Therefore, in order to create value, groups must have sufficient intellectual band-width. That bandwidth derives from (1) their ability to discover and understand, and (2) their ability to create, sustain, and then change their patterns of collaboration. This special issue presents you with eight papers, each of which addresses various aspects of organizational value creation and intellectual bandwidth. These papers were selected from among the best at the 32nd and 33rd Hawaii International Conference on System Sciences. The first four papers address issues relating to the hierarchy of understanding. The following two deal with issues of collaboration. The final two papers address topics central to information systems research. One is a case study of a large systems development project, and the other offers a taxonomy of IS development methodologies.
The lead paper in this volume, "Leveraging Tacit Organizational Knowledge," by Stenmark, addresses one of the great challenges of organizational understanding: how to capitalize on tacit knowledge. Most approaches in this area focus on making such knowledge explicit, which is an expensive and long process. However, the author shows that organizations and their workers can take advantage of the available tacit knowledge without making it explicit. Stenmark argues that the professional interests of users in a corporate setting are examples of tacit knowledge. He shows that a so-called recommender system that is based on this premise can seek out documents of interests to its users. In addition, a recommender system may support the forming of communities of interest.
One of the most critical activities in problem solving methodologies concerns the creation and comparison of alternative solutions. In his paper "An Experiment to Assess the Performance of a Redesign Knowledge System," Nissen evaluates the effectiveness of an automated business process redesign tool as compared to novice business process reengineering consultants. The results of his study are encouraging in that they show how groups of problem solvers could move more efficiently toward effective options for organizational redesign using KOPeR-lite, a knowledge-based process redesign system.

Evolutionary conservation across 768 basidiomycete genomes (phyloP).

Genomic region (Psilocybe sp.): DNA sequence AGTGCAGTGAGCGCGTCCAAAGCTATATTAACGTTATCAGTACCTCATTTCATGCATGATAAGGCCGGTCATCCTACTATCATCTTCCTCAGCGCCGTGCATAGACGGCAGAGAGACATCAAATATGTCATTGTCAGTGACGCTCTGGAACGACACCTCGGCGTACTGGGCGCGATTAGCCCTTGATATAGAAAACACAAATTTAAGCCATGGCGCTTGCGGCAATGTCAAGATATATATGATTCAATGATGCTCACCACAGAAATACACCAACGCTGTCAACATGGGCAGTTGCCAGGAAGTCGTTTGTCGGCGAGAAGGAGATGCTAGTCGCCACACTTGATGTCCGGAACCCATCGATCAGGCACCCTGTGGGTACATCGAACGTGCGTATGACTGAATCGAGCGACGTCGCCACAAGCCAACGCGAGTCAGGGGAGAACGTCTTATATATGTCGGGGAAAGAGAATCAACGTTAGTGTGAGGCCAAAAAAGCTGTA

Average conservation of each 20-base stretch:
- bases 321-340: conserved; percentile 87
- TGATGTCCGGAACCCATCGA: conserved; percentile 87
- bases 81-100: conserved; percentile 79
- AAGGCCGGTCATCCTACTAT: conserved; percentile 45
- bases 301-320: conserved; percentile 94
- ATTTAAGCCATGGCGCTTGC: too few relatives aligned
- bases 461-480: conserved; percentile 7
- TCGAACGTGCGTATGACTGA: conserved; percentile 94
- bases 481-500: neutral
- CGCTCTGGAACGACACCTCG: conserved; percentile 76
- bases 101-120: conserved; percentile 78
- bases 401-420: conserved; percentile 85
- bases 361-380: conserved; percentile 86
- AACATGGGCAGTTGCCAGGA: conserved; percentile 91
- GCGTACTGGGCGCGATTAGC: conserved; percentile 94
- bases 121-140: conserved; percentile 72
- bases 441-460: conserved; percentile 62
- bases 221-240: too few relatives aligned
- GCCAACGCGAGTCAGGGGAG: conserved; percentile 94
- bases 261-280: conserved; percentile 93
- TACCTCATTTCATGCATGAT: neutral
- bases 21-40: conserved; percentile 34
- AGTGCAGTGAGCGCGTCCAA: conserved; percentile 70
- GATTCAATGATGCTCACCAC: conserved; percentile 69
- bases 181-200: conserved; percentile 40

Figure 1 omitted.
In their paper, "Workflow-Centric Information Distribution Through E-mail," Zhao, Kumar, and Stohr address issues relating to the hierarchy of understanding by exploring effective ways to electronically distribute only appropriate information through the organization. Taking a workflow perspective on information distribution, the authors identify two distribution methods-dynamic mailing lists and automatic profile matching. They show that in workflow environments, intelligent distribution approaches can be used to reduce information overload.
In order to effectively collaborate, people have to be able to make sense of what information is exchanged. This is a challenge in situations where people exchange thousands of messages-so-called very-large-scale conversations. In his paper, "Conversation Map: An Interface for Very-Large-Scale Conversations," Sack addresses this problem. He demonstrates the conversation map system, which draws from social and semantic network theory. The system assists in understanding and critically reflecting on histories of very large-scale conversations. This is especially useful for conversation analysis researchers and practitioners who need to gain a rough under-standing of past communication without spending a lot of effort.